One of our oldest works is entitled Considerations on the Order of Cincinnatus, which was printed for J. Johnson in St. Paul’s Church-Yard, London in 1785. Included in the book is an abstract of Dr. Richard Price’s Observations on the Importance of the American Revolution, with notes and reflections upon that work.
Dr. Price was a fellow of the Royal Society of London and of the Academy of Arts and Sciences in New England who wrote this early statement upon the existence of airplanes: “Who, even at the beginning of this century, would have thought, that in a few years they would acquire the power of subjecting to their wills the dreadful force of lighting, and of flying in aerostatic machines?”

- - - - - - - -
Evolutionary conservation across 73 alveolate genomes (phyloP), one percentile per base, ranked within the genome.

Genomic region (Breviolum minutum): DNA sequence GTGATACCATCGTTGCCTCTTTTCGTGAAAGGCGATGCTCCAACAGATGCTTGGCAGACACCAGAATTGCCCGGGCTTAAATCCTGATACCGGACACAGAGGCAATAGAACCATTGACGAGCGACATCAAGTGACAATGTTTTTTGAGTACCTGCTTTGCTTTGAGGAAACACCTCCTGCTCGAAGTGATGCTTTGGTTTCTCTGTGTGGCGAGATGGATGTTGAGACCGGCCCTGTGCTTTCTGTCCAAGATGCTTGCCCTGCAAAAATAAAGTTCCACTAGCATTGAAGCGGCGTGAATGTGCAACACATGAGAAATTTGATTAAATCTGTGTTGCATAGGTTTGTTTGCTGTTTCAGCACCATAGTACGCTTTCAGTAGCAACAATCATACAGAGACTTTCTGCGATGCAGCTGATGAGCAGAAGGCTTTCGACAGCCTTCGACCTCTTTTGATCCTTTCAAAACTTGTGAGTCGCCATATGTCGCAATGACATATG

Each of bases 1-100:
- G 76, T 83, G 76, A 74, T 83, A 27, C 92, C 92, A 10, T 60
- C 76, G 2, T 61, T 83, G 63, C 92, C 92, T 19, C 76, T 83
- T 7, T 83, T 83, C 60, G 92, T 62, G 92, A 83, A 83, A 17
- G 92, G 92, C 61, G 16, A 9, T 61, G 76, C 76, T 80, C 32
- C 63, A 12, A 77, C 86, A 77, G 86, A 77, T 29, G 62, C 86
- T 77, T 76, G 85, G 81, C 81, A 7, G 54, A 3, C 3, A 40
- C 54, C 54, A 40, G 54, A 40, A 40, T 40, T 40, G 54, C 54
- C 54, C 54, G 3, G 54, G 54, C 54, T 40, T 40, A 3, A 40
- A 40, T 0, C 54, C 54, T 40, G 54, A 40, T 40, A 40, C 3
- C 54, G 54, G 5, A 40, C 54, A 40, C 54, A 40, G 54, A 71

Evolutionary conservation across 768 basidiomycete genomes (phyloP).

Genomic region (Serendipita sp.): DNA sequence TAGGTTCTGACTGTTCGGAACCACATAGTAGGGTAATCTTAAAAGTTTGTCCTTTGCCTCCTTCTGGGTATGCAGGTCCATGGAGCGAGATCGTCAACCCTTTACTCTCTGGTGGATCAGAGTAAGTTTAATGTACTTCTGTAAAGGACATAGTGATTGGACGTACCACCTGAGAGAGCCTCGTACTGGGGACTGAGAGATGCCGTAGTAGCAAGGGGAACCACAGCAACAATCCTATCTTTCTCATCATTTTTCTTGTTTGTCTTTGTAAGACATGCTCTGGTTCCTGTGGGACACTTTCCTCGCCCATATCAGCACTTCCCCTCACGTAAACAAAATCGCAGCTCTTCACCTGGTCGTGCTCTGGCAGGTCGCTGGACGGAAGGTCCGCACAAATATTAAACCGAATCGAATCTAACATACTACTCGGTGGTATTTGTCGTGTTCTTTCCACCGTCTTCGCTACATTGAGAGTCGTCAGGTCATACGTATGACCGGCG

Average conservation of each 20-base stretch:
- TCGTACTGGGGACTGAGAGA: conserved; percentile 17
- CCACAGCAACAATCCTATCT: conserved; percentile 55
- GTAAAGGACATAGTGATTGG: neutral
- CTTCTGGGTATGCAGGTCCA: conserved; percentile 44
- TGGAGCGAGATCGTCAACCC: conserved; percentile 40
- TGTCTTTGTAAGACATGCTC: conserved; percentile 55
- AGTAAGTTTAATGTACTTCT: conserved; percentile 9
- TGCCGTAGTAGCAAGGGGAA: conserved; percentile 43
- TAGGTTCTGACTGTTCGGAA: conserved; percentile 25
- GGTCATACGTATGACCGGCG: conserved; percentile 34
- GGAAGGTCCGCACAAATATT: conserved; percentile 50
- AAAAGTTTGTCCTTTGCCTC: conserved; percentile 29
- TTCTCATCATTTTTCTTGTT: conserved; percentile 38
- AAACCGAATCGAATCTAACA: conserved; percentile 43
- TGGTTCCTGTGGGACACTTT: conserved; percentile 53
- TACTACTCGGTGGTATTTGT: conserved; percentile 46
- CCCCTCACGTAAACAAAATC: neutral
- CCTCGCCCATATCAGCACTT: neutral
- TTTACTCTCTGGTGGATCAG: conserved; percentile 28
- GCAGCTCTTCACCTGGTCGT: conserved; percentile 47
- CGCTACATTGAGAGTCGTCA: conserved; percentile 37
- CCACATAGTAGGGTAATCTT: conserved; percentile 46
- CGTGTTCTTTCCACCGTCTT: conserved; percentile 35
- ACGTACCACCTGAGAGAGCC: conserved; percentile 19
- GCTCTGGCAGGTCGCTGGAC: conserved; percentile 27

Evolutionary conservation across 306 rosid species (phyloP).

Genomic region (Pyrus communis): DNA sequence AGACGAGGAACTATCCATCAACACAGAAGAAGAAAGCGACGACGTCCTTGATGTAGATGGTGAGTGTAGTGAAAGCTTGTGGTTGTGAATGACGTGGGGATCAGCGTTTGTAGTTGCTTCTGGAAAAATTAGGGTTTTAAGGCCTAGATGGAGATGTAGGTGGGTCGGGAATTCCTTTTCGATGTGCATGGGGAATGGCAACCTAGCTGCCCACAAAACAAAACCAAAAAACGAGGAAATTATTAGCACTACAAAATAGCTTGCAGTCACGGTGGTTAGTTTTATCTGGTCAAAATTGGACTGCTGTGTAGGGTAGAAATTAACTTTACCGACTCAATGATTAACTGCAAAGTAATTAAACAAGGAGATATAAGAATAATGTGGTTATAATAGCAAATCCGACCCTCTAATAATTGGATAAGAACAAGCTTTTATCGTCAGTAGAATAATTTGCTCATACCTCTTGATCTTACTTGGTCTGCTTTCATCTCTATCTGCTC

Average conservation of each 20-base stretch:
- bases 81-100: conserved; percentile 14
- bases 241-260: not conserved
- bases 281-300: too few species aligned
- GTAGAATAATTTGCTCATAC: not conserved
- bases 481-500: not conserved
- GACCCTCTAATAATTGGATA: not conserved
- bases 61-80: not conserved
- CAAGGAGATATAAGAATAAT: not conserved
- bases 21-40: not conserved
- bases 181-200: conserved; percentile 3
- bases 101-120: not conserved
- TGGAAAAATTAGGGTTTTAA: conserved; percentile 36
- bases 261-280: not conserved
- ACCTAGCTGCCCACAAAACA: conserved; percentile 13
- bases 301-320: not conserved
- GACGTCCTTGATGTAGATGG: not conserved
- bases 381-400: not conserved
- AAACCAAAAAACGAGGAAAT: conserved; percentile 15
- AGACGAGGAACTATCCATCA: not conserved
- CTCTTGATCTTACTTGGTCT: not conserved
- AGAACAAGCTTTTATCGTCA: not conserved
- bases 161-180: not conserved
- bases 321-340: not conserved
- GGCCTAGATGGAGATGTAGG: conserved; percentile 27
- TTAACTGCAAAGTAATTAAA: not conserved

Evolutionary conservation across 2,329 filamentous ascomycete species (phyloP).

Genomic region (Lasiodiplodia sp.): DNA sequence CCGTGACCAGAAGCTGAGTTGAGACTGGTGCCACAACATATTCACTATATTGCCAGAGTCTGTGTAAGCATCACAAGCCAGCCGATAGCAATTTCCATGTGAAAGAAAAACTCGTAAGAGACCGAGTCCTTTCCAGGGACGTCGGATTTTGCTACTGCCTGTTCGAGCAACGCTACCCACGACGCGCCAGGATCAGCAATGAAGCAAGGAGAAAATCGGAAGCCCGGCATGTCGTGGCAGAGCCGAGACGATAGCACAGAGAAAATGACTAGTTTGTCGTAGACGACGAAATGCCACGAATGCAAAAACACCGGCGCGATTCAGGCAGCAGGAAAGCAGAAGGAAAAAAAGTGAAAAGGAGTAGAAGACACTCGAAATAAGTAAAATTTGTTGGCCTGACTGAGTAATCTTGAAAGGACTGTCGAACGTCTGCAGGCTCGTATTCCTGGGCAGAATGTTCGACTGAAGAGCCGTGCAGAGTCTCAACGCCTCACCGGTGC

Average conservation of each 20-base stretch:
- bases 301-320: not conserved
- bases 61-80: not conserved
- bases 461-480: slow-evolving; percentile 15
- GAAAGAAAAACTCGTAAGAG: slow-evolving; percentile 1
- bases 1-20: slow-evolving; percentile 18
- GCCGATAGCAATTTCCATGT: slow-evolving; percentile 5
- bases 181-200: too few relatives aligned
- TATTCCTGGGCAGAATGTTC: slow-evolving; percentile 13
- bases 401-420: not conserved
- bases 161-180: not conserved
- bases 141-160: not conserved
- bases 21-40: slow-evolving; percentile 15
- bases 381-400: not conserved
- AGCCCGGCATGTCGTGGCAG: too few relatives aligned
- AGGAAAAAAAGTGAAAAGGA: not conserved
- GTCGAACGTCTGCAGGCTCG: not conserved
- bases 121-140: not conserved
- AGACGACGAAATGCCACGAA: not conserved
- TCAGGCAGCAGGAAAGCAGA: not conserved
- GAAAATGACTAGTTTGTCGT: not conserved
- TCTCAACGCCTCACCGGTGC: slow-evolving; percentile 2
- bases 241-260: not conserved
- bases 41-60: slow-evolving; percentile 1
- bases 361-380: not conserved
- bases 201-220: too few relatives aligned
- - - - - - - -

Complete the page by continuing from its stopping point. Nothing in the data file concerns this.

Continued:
He goes on to note: “It would not be difficult, for instance, to prove, that aerostatic machines may, even before they be at all improved, have considerable influence in war, both by land and sea. Perhaps that horrid infatuation called war will never cease, till the art of destruction be carried to its highest perfection.”
And so, one of the earliest reference to human flight, even if just by hot air balloons, emphasizes its potential for war and annihilation rather than its benefits for mankind.